Everything you need to know about SEO, delivered every Thursday.
Breaking Up Is Hard to Do, But Sometimes It’s the Right Thing For Your Agency
Do you have a client that isn't a good fit for your SEO agency? Columnist Janet Driscoll Miller has some tips to help you determine when it's time to part ways.
I’ve been running a search marketing agency for 10 years now, and during that time, I’ve learned a lot of valuable lessons.
The goal of most businesses is to stay profitable and grow revenue. There are times, however, when you, as the agency or consultant, may have to choose to part ways with a client.
1. Can You Break Up With The Client?
In order to have the power to break up with a client, you need the power to terminate a contract.
So when you write your contracts, be sure that they have a termination clause and that it is clearly spelled out. Determine issues such as:
- Under what circumstances can the contract be terminated early?
- How much notice must be given by one party to the other when terminating?
- What responsibilities does each party have after notice has been given?
2. When Should You Break Up With The Client?
It’s Best For The Client
It’s not uncommon to find long-term SEO contracts throughout the industry — anywhere from six to 12 months — with no cancellation clause. But sometimes, clients have to cancel, and I’d rather not burn a bridge.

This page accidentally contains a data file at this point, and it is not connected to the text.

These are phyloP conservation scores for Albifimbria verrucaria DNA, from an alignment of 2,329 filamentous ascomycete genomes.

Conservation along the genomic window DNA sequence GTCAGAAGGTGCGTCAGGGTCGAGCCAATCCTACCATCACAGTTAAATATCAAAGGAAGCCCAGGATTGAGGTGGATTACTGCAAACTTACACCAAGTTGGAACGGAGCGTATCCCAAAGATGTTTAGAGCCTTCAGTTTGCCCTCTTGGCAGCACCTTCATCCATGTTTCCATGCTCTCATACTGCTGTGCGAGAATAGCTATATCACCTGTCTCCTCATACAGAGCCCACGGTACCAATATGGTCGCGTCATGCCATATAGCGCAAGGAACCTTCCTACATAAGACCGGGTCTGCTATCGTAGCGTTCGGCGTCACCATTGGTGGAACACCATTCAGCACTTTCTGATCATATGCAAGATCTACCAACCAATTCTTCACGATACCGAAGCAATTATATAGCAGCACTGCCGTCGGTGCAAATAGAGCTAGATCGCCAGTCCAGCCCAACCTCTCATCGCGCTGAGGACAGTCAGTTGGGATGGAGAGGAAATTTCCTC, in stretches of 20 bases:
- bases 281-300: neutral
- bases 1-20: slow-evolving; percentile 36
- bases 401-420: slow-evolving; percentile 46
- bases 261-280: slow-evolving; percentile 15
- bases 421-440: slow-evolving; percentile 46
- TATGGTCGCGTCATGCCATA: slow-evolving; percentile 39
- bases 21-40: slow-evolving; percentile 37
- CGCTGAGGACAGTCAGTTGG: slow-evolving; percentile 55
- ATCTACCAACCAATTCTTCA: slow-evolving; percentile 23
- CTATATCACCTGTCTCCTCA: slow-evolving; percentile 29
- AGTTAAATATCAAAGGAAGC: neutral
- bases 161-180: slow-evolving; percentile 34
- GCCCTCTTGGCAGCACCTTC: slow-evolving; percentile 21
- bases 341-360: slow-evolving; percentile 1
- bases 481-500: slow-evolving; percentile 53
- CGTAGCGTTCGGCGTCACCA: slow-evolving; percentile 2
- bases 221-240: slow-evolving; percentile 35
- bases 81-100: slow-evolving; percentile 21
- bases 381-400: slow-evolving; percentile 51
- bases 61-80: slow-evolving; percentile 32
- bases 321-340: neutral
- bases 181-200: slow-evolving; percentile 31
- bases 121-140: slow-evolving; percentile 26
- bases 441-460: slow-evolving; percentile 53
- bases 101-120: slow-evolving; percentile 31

In one case, I had a client that was having difficulty staying in business due to external market pressures. The client was laying off staff at a significant rate while trying to find a solution to stop the hemorrhaging. We discussed the client’s situation, and I agreed to terminate the contract early for them.
Could I have pressured them and held them to the original contractual agreement? Absolutely. But it wasn’t the right thing to do.
We left on good terms, and I know that this former client speaks highly of our firm and recommends us to others. It was the ethical course of action to take.
It’s Not A Good Personality Fit
I once had a client be very disrespectful to my female account managers within the first two weeks of working together. The client’s tone was unacceptable. After trying to encourage the client to communicate in a more professional manner, things didn’t change.
As an agency owner and manager, I am responsible for my staff and their well-being at work. I will not tolerate disrespectful treatment of my employees.
After the first two weeks and several discussions with this client, I terminated our contract and refunded all management fees. It was clear that the client was not a good personality fit for us, and we needed to free that client to find a suitable fit.
You’re Not Profitable
One mistake I often see very small SEO firms make is not tracking profitability on a client or project basis. Often, as long as the company as a whole is profitable, there is little concern about the profitability of each client or project. However, that’s a big mistake.